Safely explore dinosaur exhibits and more at Pittsburgh's must-see Carnegie Museum of Natural History.
The internationally famed hometown museum known for dinosaurs (especially Dippy) is an excellent place to escape the stresses of 2020. Mask up and travel back in time to the Age of Dinosaurs. From on-site exhibitions to online programming, there’s always a way to learn about dinosaurs with museum experts.
Dinosaur Armor proves there’s no offense like a good defense, and that’s been true for millions of years. Travel back to prehistoric times to learn how the drive to survive prompted the evolution of body armor from clubbed tails to thick shells to spikes more than a foot in length. Dinosaur Armor is at Carnegie Museum of Natural History until July 5, 2021.
Get a preview of the exhibition and learn the challenges of installing a new exhibition during the COVID-19 pandemic on YouTube.
Even though you may know T. rex best from Jurassic Park, this fearsome carnivore actually lived during the late Cretaceous Period, about 66 to 68 million years ago. It could weigh up to seven tons and grow to 46 feet long. Carnegie Museum of Natural History is home to the holotype T. rex - the first fossil of the species recognized by science.
Dippy (short for Diplodocus carnegii) is a fern-munching herbivore and Pittsburgh icon. Dippy’s fossil is the holotype specimen (first ever described example) of Diplodocus carnegii, named for museum founder Andrew Carnegie. The real Dippy fossil awaits you in the museum’s Dinosaurs in Their Time exhibition. There are casts of Dippy all over the world including Paris, Berlin, and Buenos Aires. And he was in Star Wars (probably).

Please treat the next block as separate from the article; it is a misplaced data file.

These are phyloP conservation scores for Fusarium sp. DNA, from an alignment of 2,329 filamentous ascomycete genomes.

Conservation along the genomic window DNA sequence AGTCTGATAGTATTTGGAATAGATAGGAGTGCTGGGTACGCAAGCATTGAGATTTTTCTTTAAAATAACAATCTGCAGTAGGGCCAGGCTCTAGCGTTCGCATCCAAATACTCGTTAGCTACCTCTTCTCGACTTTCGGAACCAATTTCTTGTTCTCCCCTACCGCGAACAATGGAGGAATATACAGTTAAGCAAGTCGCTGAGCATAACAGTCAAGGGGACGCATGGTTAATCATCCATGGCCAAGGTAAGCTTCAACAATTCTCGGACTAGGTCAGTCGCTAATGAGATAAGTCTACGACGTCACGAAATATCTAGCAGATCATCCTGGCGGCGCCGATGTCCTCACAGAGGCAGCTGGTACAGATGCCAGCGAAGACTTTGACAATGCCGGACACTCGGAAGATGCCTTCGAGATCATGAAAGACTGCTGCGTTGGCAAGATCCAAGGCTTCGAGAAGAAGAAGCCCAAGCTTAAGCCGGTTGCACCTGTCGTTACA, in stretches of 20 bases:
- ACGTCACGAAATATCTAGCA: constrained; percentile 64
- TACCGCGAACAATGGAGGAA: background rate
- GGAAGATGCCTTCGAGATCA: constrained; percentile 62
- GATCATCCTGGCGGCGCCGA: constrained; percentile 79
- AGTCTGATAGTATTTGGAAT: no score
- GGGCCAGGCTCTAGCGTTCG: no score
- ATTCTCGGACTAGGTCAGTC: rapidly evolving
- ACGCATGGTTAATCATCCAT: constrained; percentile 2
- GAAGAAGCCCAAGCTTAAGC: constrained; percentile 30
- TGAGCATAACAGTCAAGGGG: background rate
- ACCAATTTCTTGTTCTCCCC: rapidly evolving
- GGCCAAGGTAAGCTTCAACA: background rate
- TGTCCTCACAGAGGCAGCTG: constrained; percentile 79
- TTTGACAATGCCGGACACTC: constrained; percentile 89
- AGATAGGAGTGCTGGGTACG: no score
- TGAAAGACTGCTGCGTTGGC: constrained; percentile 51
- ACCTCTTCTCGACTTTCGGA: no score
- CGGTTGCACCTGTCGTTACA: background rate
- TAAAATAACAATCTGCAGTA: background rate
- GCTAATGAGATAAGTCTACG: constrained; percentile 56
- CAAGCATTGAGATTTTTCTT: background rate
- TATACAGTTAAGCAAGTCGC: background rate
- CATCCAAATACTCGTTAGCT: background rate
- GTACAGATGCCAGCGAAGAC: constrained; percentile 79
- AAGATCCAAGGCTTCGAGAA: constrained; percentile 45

When you visit, don’t forget to stop by the Dippy statue to check out his mask. He wears it in solidarity with his human companions to remind us all to #MaskUpPGH and stay safe.
Let friendly competition guide your next visit to Carnegie Museum of Natural History with a seasonal scavenger hunt! For August 2020, take a Pennsylvania Staycation to learn museum history and PA natural history. In September 2020, go back-to-school at any age to find specimens with “backpacks,” birds that “get new clothes,” and more on your very own field trip. And this October, get ready to find all things creepy and weird for Halloween.
You can always find the current scavenger hunt at carnegiemnh.org/hunt.
Hint: At least one answer will always be dinosaur themed.
A little pre-trip research will make your visit to Carnegie Museum of Natural History even more enjoyable, and there’s plenty to learn about dinosaurs on the museum’s website and social channels. Watch the first episode of Science Chats to hear their curator of amphibians and reptiles chat about dinosaurs with their head dinosaur researcher. Visit the museum’s website to get some background on the exhibition Dinosaurs in Their Time and read the latest dinosaur-related blog posts. Or head over to their TikTok channel to find dinosaur facts sprinkled in between snail jokes, cute animal videos, and facts about other museum areas of expertise.
This blog post is sponsored by Carnegie Museum of Natural History.